In the spice world, turmeric is the gold standard when it comes to healing properties — both in Eastern and Western medicine. Turmeric is traditionally used to add flavor to and preserve dishes, such as curries in Indian cuisine. In Ayurvedic medicine, this same herb is used to relieve inflammatory illnesses. In Western herbal medicine, turmeric is valued to ease sore muscles and arthritis. You may know Turmeric from its yellow or orange pigment, which is called curcumin.
“Curcumin is the primary pharmacological agent in turmeric. In numerous studies, curcumin’s anti-inflammatory effects have been shown to be comparable to the potent drugs hydrocortisone and phenylbutazone as well as over the counter anti-inflammatory agents like Motrin, Advil, and Aleve. Unlike the drugs, which are associated with significant toxic effects, curcumin produces no toxicity.”
Turmeric is also rich in manganese (another strong anti-inflammatory and a brilliant healer of tired, arthritic joints), vitamin B6, iron and fiber. When you use it in small doses, turmeric is like a chameleon to the flavors you mix it with – it conveniently takes on the flavor profile of the rest of the dish. Because of this, there are literally dozens of ways you can incorporate turmeric into your weekly diet:
Turmeric Milk: we love this warm, soothing drink anytime of day, but especially before bed. It goes will with all types of milk (almond, soy, cashew, coconut, etc) and we always include a pinch of ground black pepper. Black pepper contains piperine, an active compound which drastically increases the bioavailability of curcumin (in other words, it helps your body absorb it and gets into your bloodstream faster). Be sure to keep stirring as you drink it – the turmeric likes to settle on the bottom of your cup.
Tasty Turmeric “Bombs”: next time you want to pop an Advil or Motrin, try this quick and easy snack instead. The quercertin power isn’t 100% necessary if you don’t already have some laying around. Quercertin is a powerful phytonutrient found in potatoes, garlic, onions, and even apples, and you will greatly increase curcumin’s effectiveness by eating more of these foods throughout the week.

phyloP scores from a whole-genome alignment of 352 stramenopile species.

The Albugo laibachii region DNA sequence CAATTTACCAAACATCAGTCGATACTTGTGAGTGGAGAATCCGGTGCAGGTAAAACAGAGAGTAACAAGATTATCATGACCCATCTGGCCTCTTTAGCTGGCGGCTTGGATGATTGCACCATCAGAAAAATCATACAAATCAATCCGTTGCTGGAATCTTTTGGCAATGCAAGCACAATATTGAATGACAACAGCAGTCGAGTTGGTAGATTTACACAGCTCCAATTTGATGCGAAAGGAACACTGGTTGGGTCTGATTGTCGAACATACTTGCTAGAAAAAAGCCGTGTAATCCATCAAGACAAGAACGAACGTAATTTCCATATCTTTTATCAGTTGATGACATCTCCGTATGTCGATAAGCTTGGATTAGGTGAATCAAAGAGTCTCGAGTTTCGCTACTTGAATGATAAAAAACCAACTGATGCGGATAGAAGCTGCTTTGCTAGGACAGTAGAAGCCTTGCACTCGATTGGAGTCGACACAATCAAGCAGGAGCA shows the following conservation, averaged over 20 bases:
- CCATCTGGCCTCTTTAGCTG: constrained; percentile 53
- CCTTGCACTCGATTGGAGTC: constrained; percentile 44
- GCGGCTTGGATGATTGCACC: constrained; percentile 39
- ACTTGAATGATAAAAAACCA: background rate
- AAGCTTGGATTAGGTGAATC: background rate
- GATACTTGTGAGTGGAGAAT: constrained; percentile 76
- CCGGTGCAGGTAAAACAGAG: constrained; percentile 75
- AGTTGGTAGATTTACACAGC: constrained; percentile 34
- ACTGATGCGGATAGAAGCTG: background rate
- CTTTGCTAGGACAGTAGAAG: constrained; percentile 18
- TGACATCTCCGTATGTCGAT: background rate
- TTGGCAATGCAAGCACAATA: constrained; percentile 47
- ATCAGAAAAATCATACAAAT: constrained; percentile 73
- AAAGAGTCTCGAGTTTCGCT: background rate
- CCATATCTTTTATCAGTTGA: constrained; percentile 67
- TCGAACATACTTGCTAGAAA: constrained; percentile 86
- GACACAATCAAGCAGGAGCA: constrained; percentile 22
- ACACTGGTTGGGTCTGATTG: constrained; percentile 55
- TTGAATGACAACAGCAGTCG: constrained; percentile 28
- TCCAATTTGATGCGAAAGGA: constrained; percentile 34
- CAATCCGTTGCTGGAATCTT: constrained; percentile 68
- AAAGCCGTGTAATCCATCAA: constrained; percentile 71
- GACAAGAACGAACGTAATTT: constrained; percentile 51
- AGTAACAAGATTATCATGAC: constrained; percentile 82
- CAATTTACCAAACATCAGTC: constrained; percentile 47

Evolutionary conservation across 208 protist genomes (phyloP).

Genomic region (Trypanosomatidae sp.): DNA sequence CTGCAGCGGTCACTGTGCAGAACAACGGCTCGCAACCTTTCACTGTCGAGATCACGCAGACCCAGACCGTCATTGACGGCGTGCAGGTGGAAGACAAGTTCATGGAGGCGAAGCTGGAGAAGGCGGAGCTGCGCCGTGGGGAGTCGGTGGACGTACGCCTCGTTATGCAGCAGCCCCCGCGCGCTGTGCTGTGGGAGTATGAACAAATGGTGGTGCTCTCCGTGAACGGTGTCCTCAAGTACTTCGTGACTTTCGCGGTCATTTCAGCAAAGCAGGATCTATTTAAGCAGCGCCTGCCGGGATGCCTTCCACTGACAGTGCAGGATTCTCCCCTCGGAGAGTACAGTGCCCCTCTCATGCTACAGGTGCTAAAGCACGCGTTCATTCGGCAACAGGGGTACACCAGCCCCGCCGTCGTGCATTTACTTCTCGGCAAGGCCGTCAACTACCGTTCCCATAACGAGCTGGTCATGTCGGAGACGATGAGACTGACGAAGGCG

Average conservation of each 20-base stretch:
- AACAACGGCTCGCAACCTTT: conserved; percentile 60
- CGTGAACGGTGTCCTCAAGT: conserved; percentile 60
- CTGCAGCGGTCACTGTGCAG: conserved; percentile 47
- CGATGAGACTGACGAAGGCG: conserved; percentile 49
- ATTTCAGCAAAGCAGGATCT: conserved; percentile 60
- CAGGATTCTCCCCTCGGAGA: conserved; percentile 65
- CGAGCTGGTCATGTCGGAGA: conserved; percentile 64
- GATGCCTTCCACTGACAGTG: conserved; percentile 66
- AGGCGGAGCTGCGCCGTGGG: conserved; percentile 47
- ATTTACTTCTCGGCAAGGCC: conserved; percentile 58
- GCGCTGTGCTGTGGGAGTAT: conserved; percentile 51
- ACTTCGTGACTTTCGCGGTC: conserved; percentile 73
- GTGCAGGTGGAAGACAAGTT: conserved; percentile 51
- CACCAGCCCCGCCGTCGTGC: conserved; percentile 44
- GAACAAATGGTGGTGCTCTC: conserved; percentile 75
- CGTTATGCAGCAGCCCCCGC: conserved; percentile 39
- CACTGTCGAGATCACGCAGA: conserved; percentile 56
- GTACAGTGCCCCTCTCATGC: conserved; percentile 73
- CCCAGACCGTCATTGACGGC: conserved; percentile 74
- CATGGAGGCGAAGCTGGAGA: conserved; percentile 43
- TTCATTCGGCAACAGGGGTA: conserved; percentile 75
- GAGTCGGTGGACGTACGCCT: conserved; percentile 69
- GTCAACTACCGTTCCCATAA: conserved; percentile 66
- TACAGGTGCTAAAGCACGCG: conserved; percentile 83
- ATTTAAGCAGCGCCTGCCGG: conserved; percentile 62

And this is just the beginning! There are tons of turmeric-rich recipes online. Remember that using small amounts of turmeric will make it impossible to taste. We make a regular habit of sprinkling turmeric on salads, scrambled eggs, into soups, salad dressings and smoothies, and much more.
Insider Tip: take extra care when cooking with turmeric, as it will leave it’s yellow mark on everything it comes into contact with… fingers, pots and pans, dishes, mugs, glass cups. Have a rag handy to wipe off counter/stove tops when necessary. The yellow tinge comes off after a quick wash, but you may not have the same luck with your clothes!
Have you always wanted to add more healing herbs to your cooking? Or maybe you’re new to cooking and would like to learn more about healthy, nourishing ingredients? No matter the level of culinary prowess, our Herbs that Heal series will guide beginners and experts alike through one new herb a month. You can use these herbs to enhance your enjoyment of both cooking and eating!